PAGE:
Most students cringe when they are assigned a literary analysis essay to write (also known as a critical essay). The reason for this is that they find it difficult to write about a work of literature with any authority. They are intimidated by the idea of developing their own interpretations about a text written by a famous author.

Relax. Remember that a literary text is not an authoritative document filled with all the answers. Readers interact with literature and bring as much to the work as the author does. A critical essay simply asks the reader to provide his interpretations, backed up with proof from the text.

What is a Critical Essay?

A critical essay is an in-depth analysis of a literary work. Writers develop a thesis based on interpretations of the text; they support their claims with evidence from the literary work and other sources.

Why Do Teachers Assign Critical Essays?

They certainly don’t assign these papers to torture their students! Writing a critical essay gives the writer (and reader) a deeper understanding of a text. It forces the writer to look deeply into the work and find meaningful interpretations. This kind of in-depth analysis develops essential critical thinking skills that students will take with them for life.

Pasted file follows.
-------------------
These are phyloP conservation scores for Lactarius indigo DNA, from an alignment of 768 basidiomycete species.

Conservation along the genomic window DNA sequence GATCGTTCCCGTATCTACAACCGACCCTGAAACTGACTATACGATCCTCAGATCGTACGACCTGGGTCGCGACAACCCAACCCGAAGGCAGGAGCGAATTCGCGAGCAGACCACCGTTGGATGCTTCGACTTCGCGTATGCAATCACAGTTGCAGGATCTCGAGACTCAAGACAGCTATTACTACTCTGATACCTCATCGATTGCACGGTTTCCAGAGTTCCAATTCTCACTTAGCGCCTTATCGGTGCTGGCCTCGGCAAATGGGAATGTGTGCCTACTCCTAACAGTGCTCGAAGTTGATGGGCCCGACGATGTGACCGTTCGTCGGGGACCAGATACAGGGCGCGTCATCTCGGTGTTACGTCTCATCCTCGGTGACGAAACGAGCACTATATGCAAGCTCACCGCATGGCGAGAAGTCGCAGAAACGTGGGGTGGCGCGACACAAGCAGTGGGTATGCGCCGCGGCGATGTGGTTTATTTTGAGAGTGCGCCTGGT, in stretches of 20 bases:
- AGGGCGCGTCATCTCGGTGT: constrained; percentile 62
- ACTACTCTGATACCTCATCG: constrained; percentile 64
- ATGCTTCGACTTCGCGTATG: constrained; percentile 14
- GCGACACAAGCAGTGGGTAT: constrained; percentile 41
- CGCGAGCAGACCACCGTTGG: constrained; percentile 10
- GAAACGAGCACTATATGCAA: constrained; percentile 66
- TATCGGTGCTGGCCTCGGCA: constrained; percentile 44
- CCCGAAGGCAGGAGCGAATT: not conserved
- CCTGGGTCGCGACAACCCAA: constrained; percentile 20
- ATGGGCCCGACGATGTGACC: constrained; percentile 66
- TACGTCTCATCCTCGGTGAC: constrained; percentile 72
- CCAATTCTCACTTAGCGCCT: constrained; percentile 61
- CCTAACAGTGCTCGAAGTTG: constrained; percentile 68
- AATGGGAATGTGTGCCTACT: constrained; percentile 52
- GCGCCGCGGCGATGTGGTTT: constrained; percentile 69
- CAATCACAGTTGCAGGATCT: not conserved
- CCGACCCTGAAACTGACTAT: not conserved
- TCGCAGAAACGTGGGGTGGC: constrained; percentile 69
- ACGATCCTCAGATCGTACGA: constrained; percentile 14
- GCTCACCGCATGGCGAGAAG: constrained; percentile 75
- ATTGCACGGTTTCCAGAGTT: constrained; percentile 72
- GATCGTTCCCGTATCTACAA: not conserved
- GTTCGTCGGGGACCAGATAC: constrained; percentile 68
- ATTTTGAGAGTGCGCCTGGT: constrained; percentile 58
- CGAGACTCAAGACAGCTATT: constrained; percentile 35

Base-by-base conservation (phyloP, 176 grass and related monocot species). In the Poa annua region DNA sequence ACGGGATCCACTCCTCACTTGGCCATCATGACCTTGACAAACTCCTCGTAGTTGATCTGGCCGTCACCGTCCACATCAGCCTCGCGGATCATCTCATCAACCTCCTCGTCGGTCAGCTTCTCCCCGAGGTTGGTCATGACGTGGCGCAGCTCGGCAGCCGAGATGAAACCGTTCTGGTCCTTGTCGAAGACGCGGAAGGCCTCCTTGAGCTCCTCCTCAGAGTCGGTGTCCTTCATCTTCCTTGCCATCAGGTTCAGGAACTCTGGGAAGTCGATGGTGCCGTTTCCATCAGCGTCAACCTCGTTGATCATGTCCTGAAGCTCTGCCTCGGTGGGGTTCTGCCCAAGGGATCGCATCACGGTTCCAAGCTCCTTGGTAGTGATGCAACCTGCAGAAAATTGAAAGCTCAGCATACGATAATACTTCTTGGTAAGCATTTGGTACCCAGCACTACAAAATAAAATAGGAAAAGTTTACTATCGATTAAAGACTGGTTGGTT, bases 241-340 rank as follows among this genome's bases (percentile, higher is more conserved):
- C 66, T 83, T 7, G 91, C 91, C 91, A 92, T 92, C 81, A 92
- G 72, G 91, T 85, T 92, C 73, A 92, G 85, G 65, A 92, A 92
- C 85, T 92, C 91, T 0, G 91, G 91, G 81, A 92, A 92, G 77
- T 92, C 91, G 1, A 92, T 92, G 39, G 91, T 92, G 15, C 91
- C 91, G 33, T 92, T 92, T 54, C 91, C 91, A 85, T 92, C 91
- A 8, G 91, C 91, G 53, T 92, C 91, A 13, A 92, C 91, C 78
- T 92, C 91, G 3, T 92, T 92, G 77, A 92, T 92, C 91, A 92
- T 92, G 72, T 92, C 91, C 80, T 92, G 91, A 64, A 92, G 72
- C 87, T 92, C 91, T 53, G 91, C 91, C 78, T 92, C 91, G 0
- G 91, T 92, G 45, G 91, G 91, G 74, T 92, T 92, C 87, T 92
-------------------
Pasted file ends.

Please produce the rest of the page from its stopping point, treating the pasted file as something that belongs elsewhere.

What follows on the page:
Choosing a Literary Work

Many instructors will assign a text for students to analyze. But if your instructor has given you a choice of literary works, begin by choosing something that interests you.

Don’t pick a story that you think will win you points with your instructor or a work that you think will be an easy read. Choose something that you feel has a great deal of material to “sink your teeth into.” If you find yourself asking questions of the text as you read, this is a good sign that the text is rich for interpretation.

Choosing a Topic

This is perhaps the most difficult part of the process. You have read the text; where do you go from here? Begin by looking at the main literary features of the work:

  • Character
  • Plot
  • Setting
  • Narrator
  • Theme(s)
  • Symbols
  • Figurative language

Then get curious. Ask yourself why the author made certain choices about one or more of these literary features.

Brainstorm a list a questions you have about the story.

Why did a character make a particular decision?

Why did the author choose that ending?

Why is the story set in that location?

Why did the author choose to tell the story from that point of view?

What is the overall message or lesson of the story?

Once you have created your list of questions, you can narrow it down to the topic that interests you most.

Developing a Thesis Statement

Use the question you chose as the basis for your thesis statement. Decide what your answer will be, then write out the answer: there is your thesis.

Don’t worry about your answer being “right” or “wrong.” Remember that the text does not hold all the answers.

It is up to you as reader to develop your own interpretations. In general, if you can support your claims with direct evidence from the text, you have a good argument.

Gathering Evidence

The support for your thesis statement will come mainly from the text itself. Scour the work to find direct quotes that will support your ideas. Do not give a full plot summary! This is not a review. Your references to the text should be directly related to your own interpretations. If you use outside sources, be sure to document them properly.

With these tools, you are well on your way to an effective literary analysis.

Last modified: Monday, 7 May 2012, 10:51 PM